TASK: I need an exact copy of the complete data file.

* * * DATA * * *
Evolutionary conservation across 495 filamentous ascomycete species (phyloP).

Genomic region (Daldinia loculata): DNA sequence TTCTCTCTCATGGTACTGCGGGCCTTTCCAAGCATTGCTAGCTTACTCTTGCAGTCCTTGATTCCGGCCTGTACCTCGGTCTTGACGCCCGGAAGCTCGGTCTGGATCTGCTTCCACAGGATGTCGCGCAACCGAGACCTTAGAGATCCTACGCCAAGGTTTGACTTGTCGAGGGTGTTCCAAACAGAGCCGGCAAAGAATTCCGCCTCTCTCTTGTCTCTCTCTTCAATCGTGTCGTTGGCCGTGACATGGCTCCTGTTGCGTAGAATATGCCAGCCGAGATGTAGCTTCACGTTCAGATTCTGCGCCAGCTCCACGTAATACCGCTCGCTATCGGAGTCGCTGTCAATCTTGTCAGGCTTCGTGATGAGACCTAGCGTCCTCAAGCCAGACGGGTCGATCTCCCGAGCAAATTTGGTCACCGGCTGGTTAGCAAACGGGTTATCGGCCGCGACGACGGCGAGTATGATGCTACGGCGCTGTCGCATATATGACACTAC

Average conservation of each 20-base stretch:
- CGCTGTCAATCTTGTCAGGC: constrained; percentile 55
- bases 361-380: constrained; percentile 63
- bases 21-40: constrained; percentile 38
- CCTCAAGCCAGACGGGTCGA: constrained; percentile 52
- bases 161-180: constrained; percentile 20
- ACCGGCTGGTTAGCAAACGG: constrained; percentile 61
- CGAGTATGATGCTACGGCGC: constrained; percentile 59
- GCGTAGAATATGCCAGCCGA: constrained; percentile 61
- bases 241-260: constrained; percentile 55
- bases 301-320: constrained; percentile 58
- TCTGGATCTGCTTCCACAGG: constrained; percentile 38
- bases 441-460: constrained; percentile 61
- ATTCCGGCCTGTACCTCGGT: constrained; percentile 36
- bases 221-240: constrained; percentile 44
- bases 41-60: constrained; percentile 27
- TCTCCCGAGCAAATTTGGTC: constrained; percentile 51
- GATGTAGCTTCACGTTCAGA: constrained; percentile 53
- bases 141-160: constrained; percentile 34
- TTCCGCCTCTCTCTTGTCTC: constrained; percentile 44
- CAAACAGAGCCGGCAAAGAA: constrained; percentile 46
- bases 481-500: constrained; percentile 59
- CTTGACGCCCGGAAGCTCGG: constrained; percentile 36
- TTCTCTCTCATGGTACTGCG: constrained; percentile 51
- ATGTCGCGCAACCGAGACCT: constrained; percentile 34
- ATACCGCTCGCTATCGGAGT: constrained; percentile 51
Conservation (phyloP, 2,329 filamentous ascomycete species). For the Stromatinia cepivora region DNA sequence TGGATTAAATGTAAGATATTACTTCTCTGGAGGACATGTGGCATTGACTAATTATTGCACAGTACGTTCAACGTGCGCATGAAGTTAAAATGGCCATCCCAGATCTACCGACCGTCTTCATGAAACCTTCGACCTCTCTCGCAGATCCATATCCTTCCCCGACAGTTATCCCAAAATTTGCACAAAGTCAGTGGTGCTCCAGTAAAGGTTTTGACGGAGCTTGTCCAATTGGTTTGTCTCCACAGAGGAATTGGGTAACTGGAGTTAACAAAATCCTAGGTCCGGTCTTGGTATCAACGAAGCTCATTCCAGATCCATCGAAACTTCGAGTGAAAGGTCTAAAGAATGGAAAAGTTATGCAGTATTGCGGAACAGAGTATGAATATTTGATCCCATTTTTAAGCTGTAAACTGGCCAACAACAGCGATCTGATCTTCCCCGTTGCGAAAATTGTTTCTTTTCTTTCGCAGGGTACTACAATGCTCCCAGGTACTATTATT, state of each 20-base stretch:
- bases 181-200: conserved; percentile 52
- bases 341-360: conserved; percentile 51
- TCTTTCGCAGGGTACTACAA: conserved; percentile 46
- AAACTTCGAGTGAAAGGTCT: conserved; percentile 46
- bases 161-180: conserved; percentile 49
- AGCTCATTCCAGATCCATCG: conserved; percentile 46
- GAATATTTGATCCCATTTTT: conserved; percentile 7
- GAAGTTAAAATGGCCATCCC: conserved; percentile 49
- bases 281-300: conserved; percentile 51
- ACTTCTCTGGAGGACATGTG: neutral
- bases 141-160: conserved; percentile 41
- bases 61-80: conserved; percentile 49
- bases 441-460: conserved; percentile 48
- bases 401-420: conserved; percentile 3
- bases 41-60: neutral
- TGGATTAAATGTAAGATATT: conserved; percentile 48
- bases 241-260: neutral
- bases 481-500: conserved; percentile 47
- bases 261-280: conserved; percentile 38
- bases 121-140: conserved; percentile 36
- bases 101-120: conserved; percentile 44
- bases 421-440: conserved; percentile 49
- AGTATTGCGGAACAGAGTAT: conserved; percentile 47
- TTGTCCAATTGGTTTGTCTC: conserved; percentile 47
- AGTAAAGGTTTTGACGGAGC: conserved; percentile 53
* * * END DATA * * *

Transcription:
Evolutionary conservation across 495 filamentous ascomycete species (phyloP).

Genomic region (Daldinia loculata): DNA sequence TTCTCTCTCATGGTACTGCGGGCCTTTCCAAGCATTGCTAGCTTACTCTTGCAGTCCTTGATTCCGGCCTGTACCTCGGTCTTGACGCCCGGAAGCTCGGTCTGGATCTGCTTCCACAGGATGTCGCGCAACCGAGACCTTAGAGATCCTACGCCAAGGTTTGACTTGTCGAGGGTGTTCCAAACAGAGCCGGCAAAGAATTCCGCCTCTCTCTTGTCTCTCTCTTCAATCGTGTCGTTGGCCGTGACATGGCTCCTGTTGCGTAGAATATGCCAGCCGAGATGTAGCTTCACGTTCAGATTCTGCGCCAGCTCCACGTAATACCGCTCGCTATCGGAGTCGCTGTCAATCTTGTCAGGCTTCGTGATGAGACCTAGCGTCCTCAAGCCAGACGGGTCGATCTCCCGAGCAAATTTGGTCACCGGCTGGTTAGCAAACGGGTTATCGGCCGCGACGACGGCGAGTATGATGCTACGGCGCTGTCGCATATATGACACTAC

Average conservation of each 20-base stretch:
- CGCTGTCAATCTTGTCAGGC: constrained; percentile 55
- bases 361-380: constrained; percentile 63
- bases 21-40: constrained; percentile 38
- CCTCAAGCCAGACGGGTCGA: constrained; percentile 52
- bases 161-180: constrained; percentile 20
- ACCGGCTGGTTAGCAAACGG: constrained; percentile 61
- CGAGTATGATGCTACGGCGC: constrained; percentile 59
- GCGTAGAATATGCCAGCCGA: constrained; percentile 61
- bases 241-260: constrained; percentile 55
- bases 301-320: constrained; percentile 58
- TCTGGATCTGCTTCCACAGG: constrained; percentile 38
- bases 441-460: constrained; percentile 61
- ATTCCGGCCTGTACCTCGGT: constrained; percentile 36
- bases 221-240: constrained; percentile 44
- bases 41-60: constrained; percentile 27
- TCTCCCGAGCAAATTTGGTC: constrained; percentile 51
- GATGTAGCTTCACGTTCAGA: constrained; percentile 53
- bases 141-160: constrained; percentile 34
- TTCCGCCTCTCTCTTGTCTC: constrained; percentile 44
- CAAACAGAGCCGGCAAAGAA: constrained; percentile 46
- bases 481-500: constrained; percentile 59
- CTTGACGCCCGGAAGCTCGG: constrained; percentile 36
- TTCTCTCTCATGGTACTGCG: constrained; percentile 51
- ATGTCGCGCAACCGAGACCT: constrained; percentile 34
- ATACCGCTCGCTATCGGAGT: constrained; percentile 51
Conservation (phyloP, 2,329 filamentous ascomycete species). For the Stromatinia cepivora region DNA sequence TGGATTAAATGTAAGATATTACTTCTCTGGAGGACATGTGGCATTGACTAATTATTGCACAGTACGTTCAACGTGCGCATGAAGTTAAAATGGCCATCCCAGATCTACCGACCGTCTTCATGAAACCTTCGACCTCTCTCGCAGATCCATATCCTTCCCCGACAGTTATCCCAAAATTTGCACAAAGTCAGTGGTGCTCCAGTAAAGGTTTTGACGGAGCTTGTCCAATTGGTTTGTCTCCACAGAGGAATTGGGTAACTGGAGTTAACAAAATCCTAGGTCCGGTCTTGGTATCAACGAAGCTCATTCCAGATCCATCGAAACTTCGAGTGAAAGGTCTAAAGAATGGAAAAGTTATGCAGTATTGCGGAACAGAGTATGAATATTTGATCCCATTTTTAAGCTGTAAACTGGCCAACAACAGCGATCTGATCTTCCCCGTTGCGAAAATTGTTTCTTTTCTTTCGCAGGGTACTACAATGCTCCCAGGTACTATTATT, state of each 20-base stretch:
- bases 181-200: conserved; percentile 52
- bases 341-360: conserved; percentile 51
- TCTTTCGCAGGGTACTACAA: conserved; percentile 46
- AAACTTCGAGTGAAAGGTCT: conserved; percentile 46
- bases 161-180: conserved; percentile 49
- AGCTCATTCCAGATCCATCG: conserved; percentile 46
- GAATATTTGATCCCATTTTT: conserved; percentile 7
- GAAGTTAAAATGGCCATCCC: conserved; percentile 49
- bases 281-300: conserved; percentile 51
- ACTTCTCTGGAGGACATGTG: neutral
- bases 141-160: conserved; percentile 41
- bases 61-80: conserved; percentile 49
- bases 441-460: conserved; percentile 48
- bases 401-420: conserved; percentile 3
- bases 41-60: neutral
- TGGATTAAATGTAAGATATT: conserved; percentile 48
- bases 241-260: neutral
- bases 481-500: conserved; percentile 47
- bases 261-280: conserved; percentile 38
- bases 121-140: conserved; percentile 36
- bases 101-120: conserved; percentile 44
- bases 421-440: conserved; percentile 49
- AGTATTGCGGAACAGAGTAT: conserved; percentile 47
- TTGTCCAATTGGTTTGTCTC: conserved; percentile 47
- AGTAAAGGTTTTGACGGAGC: conserved; percentile 53